If someone ever says to you, “I wish every day could be like Christmas,” tell them that it can. Whenever we gather in his name, Christ becomes especially present. Whenever we share Eucharist, Christ becomes especially present. Christmas is happening here, as Christ comes into our world once again, God with us right now. We get a little Christmas every single Sunday. Christmas is the gift that keeps on giving, that keeps on happening.
And what may be hardest for us to see, what may be hardest for us to really wrap our minds around, is the Christmas miracle that happens inside each of us in an ongoing way.
God became incarnate on that first Christmas. And God’s incarnation continues in us. We have the Spirit of Christ. We are a temple of the Holy Spirit. We are the body of Christ in the world. Christmas happens in us all the time.
Seven hundred years ago, Saint Francis made this point with characteristic vigor. Saint Francis was very clear that the first Christmas was special. Saint Francis venerated the Blessed Virgin Mary for giving birth to the Christ child.
But Saint Francis also believed that we are all called to be “mothers of Christ.” That is his phrase. Francis said, “we are [Christ’s] mothers when we carry Him in our heart and body through a divine love and a pure and sincere conscience and give birth to Him through a holy activity which must shine as an example before others.”
I am going to read that line again. “We are [Christ’s] mothers when we carry Him in our heart and body through a divine love and a pure and sincere conscience and give birth to Him through a holy activity which must shine as an example before others.”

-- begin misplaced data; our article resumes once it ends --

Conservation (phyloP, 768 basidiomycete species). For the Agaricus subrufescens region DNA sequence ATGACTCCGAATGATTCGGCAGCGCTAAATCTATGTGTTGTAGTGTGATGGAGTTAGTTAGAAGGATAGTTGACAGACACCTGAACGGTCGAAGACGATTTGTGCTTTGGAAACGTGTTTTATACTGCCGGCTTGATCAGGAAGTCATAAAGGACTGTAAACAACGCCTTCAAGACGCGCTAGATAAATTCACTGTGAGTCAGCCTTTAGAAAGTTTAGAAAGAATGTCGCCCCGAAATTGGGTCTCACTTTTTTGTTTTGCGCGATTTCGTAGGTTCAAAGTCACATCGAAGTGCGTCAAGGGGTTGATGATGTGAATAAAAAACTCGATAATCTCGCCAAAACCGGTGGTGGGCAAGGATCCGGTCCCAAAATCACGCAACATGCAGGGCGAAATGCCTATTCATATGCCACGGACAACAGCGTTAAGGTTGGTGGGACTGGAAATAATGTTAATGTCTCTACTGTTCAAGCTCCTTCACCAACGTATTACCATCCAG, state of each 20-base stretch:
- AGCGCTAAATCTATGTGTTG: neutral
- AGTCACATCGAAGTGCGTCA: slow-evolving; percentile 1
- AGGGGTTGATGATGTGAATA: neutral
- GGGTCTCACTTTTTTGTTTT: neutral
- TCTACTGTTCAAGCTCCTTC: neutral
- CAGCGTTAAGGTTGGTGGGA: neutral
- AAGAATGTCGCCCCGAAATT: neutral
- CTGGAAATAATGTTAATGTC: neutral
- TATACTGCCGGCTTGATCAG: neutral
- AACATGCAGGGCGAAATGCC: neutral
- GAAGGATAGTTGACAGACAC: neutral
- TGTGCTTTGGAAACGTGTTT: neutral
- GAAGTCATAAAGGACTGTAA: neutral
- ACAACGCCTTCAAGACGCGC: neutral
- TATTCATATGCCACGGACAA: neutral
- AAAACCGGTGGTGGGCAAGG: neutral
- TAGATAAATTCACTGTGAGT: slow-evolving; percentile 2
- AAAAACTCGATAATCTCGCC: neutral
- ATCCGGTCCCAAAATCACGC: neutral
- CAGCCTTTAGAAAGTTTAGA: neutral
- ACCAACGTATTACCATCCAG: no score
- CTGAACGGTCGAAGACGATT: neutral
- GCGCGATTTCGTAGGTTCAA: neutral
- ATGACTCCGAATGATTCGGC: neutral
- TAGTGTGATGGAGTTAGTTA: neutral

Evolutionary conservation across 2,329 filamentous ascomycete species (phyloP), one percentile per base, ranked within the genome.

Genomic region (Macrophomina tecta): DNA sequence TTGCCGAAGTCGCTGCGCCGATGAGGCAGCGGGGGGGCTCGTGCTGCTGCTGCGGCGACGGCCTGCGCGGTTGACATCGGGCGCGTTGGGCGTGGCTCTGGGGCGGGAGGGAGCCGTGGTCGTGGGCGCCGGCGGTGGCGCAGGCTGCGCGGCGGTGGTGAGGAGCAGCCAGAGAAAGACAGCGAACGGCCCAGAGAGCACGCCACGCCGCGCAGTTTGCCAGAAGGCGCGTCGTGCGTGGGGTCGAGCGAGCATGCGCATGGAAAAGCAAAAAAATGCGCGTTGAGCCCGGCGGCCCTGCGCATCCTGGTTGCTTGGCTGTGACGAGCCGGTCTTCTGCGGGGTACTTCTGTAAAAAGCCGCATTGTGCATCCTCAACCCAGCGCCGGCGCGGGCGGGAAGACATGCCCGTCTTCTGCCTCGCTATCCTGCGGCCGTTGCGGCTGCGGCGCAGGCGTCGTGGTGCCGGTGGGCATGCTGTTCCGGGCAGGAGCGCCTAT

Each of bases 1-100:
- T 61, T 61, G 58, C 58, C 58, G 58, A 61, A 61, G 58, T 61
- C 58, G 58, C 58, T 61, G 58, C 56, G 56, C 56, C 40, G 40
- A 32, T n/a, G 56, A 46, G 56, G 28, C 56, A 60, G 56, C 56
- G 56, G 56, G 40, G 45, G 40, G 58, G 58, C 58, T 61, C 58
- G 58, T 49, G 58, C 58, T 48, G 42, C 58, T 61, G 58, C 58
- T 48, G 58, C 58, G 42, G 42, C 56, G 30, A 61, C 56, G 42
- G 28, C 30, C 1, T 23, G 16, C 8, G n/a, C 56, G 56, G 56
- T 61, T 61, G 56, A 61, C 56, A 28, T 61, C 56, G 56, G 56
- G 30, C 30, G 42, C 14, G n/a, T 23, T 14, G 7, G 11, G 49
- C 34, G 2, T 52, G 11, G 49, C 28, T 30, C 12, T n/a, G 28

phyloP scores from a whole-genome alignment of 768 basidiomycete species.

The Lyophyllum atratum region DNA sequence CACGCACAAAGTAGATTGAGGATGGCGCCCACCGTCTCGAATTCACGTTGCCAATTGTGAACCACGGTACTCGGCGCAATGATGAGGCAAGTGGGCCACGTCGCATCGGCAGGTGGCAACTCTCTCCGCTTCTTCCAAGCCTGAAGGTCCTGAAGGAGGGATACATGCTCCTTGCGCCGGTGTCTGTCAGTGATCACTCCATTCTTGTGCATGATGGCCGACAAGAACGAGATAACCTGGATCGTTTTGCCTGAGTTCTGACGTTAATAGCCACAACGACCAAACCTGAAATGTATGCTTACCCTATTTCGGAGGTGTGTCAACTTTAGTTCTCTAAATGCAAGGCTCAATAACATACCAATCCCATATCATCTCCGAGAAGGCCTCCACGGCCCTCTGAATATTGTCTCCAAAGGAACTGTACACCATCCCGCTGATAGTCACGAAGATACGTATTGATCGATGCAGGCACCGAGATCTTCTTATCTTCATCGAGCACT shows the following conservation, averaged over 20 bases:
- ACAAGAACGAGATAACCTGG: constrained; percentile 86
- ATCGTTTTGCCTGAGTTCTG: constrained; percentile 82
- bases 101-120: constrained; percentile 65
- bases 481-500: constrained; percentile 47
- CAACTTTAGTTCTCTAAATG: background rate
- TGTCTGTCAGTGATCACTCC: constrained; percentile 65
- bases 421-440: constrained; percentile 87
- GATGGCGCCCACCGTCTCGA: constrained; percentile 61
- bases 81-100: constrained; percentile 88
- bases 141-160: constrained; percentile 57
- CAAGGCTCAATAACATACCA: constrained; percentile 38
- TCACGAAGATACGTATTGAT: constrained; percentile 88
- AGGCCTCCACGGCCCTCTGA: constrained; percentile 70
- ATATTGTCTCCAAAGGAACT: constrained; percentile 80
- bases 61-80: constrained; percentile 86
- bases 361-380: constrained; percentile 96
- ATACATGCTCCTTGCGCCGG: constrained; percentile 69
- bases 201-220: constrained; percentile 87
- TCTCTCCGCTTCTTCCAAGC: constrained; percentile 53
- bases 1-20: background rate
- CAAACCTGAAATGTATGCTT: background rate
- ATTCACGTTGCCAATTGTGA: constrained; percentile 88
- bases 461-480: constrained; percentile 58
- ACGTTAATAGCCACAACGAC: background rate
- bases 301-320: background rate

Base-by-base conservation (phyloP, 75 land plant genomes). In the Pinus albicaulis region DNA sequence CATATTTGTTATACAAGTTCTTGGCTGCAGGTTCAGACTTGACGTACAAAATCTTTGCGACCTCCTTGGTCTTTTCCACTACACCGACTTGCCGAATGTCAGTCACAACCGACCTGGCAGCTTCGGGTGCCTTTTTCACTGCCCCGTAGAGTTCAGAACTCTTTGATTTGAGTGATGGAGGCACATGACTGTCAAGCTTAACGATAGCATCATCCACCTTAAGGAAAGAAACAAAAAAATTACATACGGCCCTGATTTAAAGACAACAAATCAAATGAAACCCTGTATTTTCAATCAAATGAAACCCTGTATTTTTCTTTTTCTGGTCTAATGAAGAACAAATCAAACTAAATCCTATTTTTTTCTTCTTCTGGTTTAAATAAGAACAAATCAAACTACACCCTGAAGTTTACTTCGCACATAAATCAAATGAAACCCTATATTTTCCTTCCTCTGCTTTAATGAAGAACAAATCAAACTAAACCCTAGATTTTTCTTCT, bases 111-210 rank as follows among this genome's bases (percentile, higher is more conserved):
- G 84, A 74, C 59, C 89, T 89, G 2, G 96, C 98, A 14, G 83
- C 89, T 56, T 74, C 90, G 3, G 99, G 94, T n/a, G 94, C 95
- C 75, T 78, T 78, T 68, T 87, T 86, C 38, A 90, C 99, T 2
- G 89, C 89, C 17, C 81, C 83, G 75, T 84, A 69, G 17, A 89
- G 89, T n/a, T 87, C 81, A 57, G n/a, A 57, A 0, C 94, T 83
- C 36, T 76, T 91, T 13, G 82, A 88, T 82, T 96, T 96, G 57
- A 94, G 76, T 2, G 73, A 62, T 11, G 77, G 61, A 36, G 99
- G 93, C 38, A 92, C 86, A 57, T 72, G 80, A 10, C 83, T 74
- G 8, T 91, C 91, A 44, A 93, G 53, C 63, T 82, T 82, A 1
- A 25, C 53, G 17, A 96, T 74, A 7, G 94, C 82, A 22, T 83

It is a beautiful statement of what Christmas means for us, today, right here, right now.
Christ dwells within us. It is as if we are pregnant with Christ.
And when we do God’s will, when we live as God calls us to live, we make Christ visible in the world. That is what Francis means by us birthing Christ.
On that first Christmas Eve, Christ entered the world as a seed of new life. By becoming incarnate, Christ did a new thing, Christ made possible a quality of life that had not been possible before, Christ made God present in creation in a new way.
And we are part of that ongoing process. At our baptisms, Christ entered each of us as a seed of new life in us for our world.
Our task is to cultivate that seed. Our task is to open ourselves up so fully to the presence of Christ in us, to allow ourselves to be so fully transformed by Christ in us, that we become signs of God’s grace and love to everyone around us, that we make Christ visible, that we extend God’s incarnation. That is giving birth to Christ in our day. That is participating in the Christmas miracle as it continues to happen.
And so, on this most holy night, we thank God for becoming incarnate two thousand years ago. We thank God for making creation new, and for redeeming and restoring human nature.
And we thank God for continuing the work of incarnation in us and in our lives. My prayer is that we can continue to give birth to Christ in our day.
In the name of our incarnate Lord. Amen.